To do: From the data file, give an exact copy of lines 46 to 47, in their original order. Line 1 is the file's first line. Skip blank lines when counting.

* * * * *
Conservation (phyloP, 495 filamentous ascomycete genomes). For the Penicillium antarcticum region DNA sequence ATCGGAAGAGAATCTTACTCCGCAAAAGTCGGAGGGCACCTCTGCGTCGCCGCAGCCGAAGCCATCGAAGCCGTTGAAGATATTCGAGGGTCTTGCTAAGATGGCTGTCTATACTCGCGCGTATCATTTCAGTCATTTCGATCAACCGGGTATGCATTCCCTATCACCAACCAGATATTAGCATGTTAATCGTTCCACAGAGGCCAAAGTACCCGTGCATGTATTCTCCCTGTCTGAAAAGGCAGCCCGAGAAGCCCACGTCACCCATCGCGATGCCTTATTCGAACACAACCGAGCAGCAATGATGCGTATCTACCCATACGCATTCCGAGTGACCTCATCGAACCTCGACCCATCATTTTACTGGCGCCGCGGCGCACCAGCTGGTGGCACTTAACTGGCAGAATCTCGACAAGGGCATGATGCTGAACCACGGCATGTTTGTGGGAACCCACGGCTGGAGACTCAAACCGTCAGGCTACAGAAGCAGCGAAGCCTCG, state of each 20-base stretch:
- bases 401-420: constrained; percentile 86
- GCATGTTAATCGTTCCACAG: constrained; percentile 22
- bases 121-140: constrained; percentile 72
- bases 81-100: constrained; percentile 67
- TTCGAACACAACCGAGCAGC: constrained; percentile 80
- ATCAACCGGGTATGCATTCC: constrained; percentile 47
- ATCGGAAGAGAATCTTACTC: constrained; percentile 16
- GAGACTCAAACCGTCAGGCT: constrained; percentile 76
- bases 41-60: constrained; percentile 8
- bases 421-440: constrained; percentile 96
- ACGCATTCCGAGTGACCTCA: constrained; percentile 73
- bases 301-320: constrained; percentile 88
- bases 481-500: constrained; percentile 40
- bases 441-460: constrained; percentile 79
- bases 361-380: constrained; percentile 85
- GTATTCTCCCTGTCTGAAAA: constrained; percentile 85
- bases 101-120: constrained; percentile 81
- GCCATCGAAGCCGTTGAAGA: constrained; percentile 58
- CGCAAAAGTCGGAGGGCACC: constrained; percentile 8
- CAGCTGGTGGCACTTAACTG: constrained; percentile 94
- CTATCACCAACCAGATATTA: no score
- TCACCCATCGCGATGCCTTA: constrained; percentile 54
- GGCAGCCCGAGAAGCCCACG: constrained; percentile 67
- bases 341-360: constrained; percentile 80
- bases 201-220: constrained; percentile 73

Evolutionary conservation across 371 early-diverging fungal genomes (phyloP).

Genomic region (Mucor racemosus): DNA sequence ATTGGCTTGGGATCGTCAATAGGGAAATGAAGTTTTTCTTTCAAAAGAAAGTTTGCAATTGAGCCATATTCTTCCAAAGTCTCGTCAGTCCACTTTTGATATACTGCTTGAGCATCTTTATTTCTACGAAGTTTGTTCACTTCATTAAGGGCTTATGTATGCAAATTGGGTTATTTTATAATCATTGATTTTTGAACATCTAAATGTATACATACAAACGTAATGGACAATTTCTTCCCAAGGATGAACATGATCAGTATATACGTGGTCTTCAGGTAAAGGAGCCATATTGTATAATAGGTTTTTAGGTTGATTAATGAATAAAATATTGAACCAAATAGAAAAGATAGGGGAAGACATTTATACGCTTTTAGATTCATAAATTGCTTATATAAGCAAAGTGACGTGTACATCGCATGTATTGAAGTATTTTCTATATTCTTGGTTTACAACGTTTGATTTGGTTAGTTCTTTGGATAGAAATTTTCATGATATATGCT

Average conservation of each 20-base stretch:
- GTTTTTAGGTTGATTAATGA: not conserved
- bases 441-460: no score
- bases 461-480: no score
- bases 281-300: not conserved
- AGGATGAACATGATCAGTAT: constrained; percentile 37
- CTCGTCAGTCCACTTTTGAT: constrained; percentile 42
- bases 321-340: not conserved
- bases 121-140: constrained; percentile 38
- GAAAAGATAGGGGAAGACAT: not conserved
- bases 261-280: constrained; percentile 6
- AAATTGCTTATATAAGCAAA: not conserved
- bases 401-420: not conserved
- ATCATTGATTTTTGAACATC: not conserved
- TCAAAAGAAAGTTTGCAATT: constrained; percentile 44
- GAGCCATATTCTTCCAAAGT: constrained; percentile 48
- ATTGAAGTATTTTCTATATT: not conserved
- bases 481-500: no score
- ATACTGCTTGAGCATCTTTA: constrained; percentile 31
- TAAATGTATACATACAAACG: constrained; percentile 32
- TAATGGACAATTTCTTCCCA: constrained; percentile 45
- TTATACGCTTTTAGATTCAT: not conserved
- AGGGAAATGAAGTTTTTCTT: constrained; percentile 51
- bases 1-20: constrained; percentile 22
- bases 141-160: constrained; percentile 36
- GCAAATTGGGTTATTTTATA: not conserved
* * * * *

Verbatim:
- bases 481-500: no score
- ATACTGCTTGAGCATCTTTA: constrained; percentile 31